Halloween

Halloween ★★★★★

Me, My Mates and The Final Girl - A Slasher Project #4

Let me preface these reflections by saying that nothing resembling an objective evaluation of this film can be found in the words that follow. Not that it usually bothers me but in the case of Halloween, even if I tried to remove my subjective love for the film by stabbing it through the abdomen and pinning it to the kitchen wall, it would still persist. Even if I attempted to punch out hard truths about this film in the most brutally no-nonsense sans-serif font I could find, the spectre of rosy-coloured nostalgia would still inhabit the shadows of even that font's most severerest angles, illuminating everything with the bubblegum light of a lava lamp in a teenager's bedroom.

It gets so bad that I could wax lyrical for hours about a single scene for very little reason at all. For example, there is a short scene containing a conversation between Ms Scream Queen USA, Jamie Lee Curtis, and her girlfriend as they drive home trough suburban streets in a big boxy vehicle from the 70s. As they talk about clothes and boys, the scene also serves as a transition from day to the night.

As the editing pieces the conversation together using a typical sequence of shot/reverse shots, the sun glares through the windscreen in arcs of sunset flares as it reaches that time of day where it's descent starts to play a game of hide and seek with the edges of the man made world and through the leafy camouflage of the canopy of trees resulting in a golden penumbra of great beauty.

The way that Carpenter captures the intensity and romance of this suburban twilight on screen as it refracts through the vehicles windscreen, backlighting the characters and at times almost making you need to squint as though you were really there, transports me back to my teenage years like no other film.

Suddenly, I could recall with great clarity those long hot summer weekends in the late 90s when I would collect up all my friends in my Holden HQ (a car very much from the 70s) and drive back to my place as the sun went down to watch horror movies until the red light of dawn as we sprawled out on bean bags in my bedroom.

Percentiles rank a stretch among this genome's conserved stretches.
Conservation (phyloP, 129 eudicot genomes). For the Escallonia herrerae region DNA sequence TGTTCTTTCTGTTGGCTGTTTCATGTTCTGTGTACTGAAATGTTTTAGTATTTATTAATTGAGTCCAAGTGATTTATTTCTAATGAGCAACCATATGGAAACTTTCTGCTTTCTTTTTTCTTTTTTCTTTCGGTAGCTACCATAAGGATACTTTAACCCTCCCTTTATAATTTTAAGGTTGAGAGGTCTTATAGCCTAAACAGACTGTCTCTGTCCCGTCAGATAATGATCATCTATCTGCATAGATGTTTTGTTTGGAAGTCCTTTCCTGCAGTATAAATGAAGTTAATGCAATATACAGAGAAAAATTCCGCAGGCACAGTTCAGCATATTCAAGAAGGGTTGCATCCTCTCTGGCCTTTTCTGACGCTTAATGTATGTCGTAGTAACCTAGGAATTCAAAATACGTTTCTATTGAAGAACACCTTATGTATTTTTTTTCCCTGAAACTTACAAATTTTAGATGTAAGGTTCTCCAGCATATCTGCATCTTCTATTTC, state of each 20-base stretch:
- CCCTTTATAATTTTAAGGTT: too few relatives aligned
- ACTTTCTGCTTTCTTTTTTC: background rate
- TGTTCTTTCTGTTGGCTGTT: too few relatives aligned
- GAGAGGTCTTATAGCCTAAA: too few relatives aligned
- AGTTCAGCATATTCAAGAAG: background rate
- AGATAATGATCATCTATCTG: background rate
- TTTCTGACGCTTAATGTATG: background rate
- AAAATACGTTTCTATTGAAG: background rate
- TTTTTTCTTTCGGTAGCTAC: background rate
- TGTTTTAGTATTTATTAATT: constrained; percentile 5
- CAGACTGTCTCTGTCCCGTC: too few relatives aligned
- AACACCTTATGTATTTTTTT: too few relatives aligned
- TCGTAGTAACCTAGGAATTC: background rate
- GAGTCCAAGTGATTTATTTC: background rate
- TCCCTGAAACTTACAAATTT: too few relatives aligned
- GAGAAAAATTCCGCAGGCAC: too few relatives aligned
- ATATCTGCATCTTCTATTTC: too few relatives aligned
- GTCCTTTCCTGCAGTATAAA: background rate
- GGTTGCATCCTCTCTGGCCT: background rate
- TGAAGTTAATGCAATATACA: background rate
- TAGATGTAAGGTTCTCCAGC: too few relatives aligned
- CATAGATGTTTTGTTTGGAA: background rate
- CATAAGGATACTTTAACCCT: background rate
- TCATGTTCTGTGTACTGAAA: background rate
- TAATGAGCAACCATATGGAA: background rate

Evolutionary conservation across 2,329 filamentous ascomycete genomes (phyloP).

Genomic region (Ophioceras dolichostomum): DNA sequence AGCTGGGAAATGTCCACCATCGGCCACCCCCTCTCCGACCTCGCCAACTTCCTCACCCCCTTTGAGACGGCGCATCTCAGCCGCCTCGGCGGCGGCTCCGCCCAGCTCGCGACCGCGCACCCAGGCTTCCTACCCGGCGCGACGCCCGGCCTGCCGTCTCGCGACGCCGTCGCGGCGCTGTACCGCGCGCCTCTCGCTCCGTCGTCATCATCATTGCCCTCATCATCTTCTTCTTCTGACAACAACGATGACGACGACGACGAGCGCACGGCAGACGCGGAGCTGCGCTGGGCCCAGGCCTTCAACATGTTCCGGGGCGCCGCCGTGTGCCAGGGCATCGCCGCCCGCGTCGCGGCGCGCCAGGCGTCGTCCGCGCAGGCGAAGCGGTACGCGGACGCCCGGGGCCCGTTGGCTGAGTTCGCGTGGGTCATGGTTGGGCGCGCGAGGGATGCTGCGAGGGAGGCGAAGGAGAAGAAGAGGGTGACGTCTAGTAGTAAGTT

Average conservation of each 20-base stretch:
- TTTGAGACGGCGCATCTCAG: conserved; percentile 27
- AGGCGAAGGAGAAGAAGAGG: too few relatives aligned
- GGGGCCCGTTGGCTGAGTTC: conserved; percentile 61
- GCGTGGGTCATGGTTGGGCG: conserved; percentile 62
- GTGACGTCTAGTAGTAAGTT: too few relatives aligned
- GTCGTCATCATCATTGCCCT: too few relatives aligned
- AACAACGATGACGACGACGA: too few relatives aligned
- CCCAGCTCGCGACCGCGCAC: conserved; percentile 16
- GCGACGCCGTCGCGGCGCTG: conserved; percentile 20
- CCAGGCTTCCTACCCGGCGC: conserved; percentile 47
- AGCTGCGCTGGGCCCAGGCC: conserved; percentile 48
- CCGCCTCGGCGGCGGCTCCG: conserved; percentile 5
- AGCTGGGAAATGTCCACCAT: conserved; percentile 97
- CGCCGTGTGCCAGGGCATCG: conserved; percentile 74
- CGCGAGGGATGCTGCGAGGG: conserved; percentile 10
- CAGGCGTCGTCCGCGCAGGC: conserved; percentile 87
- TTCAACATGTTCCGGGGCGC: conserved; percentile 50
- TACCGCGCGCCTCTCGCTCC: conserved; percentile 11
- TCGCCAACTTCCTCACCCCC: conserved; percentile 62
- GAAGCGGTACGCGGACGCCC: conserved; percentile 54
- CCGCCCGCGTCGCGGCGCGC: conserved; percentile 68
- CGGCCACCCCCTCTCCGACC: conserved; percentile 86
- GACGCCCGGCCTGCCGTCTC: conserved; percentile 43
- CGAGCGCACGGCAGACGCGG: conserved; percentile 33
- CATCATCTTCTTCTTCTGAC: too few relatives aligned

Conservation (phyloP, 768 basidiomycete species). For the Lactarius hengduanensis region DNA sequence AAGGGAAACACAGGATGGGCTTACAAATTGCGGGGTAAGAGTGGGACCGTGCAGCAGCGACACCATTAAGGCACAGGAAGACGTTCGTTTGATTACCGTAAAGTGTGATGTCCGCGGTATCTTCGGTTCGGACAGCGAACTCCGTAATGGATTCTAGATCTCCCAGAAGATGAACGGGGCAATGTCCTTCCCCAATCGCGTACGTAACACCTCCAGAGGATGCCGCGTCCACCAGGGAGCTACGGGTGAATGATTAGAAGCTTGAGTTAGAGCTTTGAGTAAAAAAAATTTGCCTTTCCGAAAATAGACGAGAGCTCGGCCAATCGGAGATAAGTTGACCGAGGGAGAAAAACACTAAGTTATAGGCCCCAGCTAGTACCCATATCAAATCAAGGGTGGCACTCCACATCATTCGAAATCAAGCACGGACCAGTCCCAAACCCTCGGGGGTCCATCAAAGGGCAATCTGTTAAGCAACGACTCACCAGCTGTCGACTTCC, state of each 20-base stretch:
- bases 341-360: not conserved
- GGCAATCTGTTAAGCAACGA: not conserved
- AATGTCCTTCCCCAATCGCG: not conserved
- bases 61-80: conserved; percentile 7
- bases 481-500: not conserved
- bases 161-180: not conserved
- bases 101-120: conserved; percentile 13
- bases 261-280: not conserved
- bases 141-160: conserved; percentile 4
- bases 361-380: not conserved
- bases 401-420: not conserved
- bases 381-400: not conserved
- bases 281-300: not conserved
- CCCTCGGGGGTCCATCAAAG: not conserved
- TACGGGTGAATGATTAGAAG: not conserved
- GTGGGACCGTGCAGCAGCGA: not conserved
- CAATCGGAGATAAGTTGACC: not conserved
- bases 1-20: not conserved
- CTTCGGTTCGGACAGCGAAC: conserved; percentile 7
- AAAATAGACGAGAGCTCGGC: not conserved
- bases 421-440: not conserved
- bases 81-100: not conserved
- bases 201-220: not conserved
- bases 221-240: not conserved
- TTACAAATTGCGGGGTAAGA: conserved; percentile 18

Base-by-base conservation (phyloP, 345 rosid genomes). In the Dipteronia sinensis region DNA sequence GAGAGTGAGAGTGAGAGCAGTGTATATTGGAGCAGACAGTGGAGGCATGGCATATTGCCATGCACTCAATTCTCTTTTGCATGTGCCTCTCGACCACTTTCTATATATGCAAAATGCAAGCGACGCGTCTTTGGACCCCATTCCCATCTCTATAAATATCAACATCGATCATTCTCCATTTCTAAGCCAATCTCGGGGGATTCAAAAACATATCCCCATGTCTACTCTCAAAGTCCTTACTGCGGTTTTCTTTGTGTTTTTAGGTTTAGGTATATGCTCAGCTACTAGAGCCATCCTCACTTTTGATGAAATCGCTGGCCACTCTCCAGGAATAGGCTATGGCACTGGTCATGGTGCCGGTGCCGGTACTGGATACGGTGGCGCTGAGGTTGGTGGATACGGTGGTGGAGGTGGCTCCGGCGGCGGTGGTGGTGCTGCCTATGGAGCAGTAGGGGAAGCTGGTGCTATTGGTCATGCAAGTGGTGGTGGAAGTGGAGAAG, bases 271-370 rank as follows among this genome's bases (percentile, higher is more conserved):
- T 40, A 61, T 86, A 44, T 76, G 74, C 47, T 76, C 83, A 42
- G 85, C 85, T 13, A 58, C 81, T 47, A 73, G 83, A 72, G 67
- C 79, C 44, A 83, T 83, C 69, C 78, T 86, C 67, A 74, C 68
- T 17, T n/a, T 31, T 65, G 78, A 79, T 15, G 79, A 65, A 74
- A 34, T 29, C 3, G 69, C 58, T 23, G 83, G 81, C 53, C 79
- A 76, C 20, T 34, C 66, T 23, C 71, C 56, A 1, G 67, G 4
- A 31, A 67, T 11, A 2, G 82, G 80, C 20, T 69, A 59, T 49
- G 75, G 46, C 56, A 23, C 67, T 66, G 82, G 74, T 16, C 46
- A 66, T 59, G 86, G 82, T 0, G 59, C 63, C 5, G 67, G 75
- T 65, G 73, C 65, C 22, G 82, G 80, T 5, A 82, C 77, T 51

We might not have been a gaggle of horny teenage girls but this one scene shook my hand and said, "G'Day, my name is Halloween. I was made a couple of years before you were born but I think you will see we have a lot in common. There is an essence of the suburban teenage experience that is timeless and I think you will recognise it immediately".

Speaking of which, Laurie Strode is my spirit animal. Like a raccoon forced to rummage through everyone else's garbage while looking for her own scraps of identity, Laurie is an uncool nerd surrounded by dumb-ass bimbos. All the while she tries to maintain her wit and intelligence in the face of faceless adolescent hormones.

Looking back on this film now, it really is quite remarkable how clearly the take home message of the movie is that if you are a slutty idiot then you are going to be stabbed to death, whereas virtuous smart chicks that do all their home work have the strength and the smarts will survive. The moral of the story being, smart moral virgin = good and dumb, immoral slut = bad.

But when I was a teenager I saw this a little differently. It wasnt so much for me about punishing naughty girl, rather it was a reimagining of the nerd as hero. Afterall, Laurie and I didnt want to be good. We didn't really care about Jane Austen, Pythagoras and Albert Einstein. We just wanted to Bang, Bang, Bang! It wasn't John Donne's metaphysical poetry that kept us up late at night in a cold sweat, let me set you straight on that right now.

No, we wanted to be dumb sluts. We wanted to be cool and desired. I would have given up my whole kingdom for one lousy lay. But we didn't know how. It is in that scene in the car that I mentioned above where we see this in Laurie when she tentatively confesses that she is interested in a boy and that she does need some help to dress and make herself up just like all the other girls.

She was a nerd like me, smart enough to know that everyone around her was stupid, but dumb enough to wish that she could be just like them. So maybe I was being a little disingenuous above. Perhaps there is a an angle to it where this could seen as Laurie's wish fulfillment fantasy as the cool kids that she fails to emulate and that taunt her mercilessly get their just desserts.

And of course then there is Michael Myers. The way Carpenter keeps you scanning every inch of the screen just in case he steps out behind a hedge, raises his head above the fender of a parked car or materializes out of the darkness of a closet keeps you on your toes. Put aside all of the nostalgia and Michael Myers is scary as fuck and the film looks great.

An ansolute classic horror film! Totally!

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